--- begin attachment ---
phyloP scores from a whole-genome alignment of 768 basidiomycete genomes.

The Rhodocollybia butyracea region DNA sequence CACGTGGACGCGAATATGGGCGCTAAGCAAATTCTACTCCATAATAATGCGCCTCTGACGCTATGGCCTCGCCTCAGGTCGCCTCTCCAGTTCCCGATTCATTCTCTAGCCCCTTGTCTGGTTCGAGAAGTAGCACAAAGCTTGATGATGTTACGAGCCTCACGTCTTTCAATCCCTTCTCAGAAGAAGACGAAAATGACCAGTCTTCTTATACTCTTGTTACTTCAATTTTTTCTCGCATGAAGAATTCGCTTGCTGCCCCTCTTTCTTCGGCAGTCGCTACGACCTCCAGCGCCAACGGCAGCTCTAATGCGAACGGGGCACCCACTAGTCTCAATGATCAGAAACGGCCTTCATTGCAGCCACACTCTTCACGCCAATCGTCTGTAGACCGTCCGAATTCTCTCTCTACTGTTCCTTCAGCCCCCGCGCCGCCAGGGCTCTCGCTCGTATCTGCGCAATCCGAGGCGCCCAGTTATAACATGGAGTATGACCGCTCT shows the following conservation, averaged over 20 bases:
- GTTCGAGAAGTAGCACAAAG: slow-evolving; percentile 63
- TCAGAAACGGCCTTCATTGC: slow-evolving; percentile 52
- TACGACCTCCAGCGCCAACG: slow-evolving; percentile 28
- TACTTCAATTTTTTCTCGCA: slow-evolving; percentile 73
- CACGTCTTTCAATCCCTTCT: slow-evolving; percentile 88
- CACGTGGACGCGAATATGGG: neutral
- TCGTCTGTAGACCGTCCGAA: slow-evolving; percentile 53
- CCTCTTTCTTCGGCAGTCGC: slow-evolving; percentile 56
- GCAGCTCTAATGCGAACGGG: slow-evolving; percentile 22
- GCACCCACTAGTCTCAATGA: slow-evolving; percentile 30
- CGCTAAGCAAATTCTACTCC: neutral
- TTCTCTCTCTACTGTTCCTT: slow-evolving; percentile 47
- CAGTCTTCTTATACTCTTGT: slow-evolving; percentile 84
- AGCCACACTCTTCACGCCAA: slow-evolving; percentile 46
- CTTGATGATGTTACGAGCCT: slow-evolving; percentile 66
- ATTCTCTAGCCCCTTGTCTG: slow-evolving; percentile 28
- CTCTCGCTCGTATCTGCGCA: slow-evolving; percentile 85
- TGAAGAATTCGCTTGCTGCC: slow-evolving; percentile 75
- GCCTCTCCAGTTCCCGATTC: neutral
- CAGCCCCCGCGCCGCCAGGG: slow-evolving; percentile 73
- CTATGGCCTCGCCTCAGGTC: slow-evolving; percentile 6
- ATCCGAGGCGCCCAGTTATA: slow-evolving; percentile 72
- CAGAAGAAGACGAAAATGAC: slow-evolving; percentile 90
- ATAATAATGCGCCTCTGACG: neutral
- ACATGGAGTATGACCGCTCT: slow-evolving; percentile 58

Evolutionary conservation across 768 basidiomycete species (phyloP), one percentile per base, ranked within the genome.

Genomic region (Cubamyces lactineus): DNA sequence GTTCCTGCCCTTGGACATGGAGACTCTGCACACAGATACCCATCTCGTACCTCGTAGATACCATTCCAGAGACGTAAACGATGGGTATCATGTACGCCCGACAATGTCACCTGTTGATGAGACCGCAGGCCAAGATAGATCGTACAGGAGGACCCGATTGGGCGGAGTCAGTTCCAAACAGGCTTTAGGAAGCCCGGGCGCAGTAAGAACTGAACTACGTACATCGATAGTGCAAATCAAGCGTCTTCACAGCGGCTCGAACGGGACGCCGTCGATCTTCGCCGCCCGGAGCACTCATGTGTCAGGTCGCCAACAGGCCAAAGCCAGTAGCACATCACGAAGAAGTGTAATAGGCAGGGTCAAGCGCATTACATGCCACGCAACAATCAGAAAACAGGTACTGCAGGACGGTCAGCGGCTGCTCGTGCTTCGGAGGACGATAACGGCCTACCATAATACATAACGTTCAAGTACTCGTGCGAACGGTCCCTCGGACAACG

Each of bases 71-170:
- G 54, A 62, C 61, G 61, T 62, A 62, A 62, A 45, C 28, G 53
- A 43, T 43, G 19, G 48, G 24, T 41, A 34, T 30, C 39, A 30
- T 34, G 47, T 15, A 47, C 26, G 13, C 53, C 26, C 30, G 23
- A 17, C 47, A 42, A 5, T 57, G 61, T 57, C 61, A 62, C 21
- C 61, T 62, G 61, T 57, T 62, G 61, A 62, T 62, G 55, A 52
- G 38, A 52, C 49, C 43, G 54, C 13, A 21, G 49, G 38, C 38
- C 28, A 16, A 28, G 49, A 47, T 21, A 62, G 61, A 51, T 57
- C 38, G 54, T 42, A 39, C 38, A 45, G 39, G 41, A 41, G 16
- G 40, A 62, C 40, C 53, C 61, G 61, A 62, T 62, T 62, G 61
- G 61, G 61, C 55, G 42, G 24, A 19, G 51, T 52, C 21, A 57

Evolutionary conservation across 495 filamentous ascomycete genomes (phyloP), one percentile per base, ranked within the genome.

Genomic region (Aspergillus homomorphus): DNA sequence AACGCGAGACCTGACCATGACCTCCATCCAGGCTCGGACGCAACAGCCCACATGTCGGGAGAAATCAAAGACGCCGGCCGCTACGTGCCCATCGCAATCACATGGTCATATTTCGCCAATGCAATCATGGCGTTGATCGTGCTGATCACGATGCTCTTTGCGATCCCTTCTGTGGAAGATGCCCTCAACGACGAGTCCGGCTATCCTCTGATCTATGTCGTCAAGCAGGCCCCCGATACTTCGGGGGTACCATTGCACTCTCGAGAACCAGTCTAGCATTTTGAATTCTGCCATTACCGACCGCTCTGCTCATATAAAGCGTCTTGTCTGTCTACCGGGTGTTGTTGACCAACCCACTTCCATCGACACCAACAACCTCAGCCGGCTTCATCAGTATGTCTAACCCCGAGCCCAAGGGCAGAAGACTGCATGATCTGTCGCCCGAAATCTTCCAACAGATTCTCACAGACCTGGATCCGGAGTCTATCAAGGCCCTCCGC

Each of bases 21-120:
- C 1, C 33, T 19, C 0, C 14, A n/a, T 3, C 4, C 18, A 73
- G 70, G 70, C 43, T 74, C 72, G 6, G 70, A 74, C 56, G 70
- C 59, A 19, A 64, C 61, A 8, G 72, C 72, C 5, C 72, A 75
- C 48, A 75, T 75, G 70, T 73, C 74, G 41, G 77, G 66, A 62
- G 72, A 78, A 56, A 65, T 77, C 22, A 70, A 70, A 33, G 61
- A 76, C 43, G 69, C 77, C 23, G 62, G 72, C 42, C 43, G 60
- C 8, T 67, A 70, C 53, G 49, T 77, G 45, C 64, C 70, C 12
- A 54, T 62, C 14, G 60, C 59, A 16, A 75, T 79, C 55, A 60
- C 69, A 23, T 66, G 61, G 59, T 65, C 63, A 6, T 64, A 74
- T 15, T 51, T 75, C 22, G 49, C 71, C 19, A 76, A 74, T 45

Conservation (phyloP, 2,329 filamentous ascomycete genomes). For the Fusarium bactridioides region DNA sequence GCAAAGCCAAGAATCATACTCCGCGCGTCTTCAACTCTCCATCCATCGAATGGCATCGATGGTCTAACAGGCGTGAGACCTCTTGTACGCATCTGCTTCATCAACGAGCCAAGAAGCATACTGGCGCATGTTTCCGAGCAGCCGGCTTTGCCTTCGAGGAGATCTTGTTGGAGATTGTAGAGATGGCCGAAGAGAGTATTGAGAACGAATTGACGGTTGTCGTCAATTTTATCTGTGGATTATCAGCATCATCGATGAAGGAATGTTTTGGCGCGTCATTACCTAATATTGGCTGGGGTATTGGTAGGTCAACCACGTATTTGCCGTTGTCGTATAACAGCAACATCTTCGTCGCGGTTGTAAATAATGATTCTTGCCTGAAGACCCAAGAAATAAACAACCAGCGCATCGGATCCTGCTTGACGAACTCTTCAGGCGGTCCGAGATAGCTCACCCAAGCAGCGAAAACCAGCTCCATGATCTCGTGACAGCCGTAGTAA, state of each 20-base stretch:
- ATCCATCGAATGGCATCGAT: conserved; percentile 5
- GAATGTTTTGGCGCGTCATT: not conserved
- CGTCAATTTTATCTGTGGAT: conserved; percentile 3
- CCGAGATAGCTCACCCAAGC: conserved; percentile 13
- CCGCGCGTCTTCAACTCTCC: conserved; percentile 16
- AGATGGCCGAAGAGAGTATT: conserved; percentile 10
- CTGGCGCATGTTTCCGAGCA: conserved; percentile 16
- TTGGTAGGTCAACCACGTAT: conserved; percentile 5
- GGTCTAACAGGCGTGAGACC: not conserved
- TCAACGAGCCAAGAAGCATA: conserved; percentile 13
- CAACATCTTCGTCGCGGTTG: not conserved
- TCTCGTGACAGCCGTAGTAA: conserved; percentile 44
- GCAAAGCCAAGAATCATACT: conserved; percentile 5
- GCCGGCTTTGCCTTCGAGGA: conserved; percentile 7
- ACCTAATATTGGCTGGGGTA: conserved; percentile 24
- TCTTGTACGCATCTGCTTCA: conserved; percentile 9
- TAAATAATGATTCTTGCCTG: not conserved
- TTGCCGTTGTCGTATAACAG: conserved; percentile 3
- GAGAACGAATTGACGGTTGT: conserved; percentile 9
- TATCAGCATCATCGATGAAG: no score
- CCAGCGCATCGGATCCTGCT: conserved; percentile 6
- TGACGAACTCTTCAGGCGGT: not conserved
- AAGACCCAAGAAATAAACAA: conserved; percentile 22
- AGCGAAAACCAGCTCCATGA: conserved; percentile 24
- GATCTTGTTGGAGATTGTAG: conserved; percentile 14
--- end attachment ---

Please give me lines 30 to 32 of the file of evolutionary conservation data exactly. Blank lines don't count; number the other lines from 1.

Each of bases 71-170:
- G 54, A 62, C 61, G 61, T 62, A 62, A 62, A 45, C 28, G 53
- A 43, T 43, G 19, G 48, G 24, T 41, A 34, T 30, C 39, A 30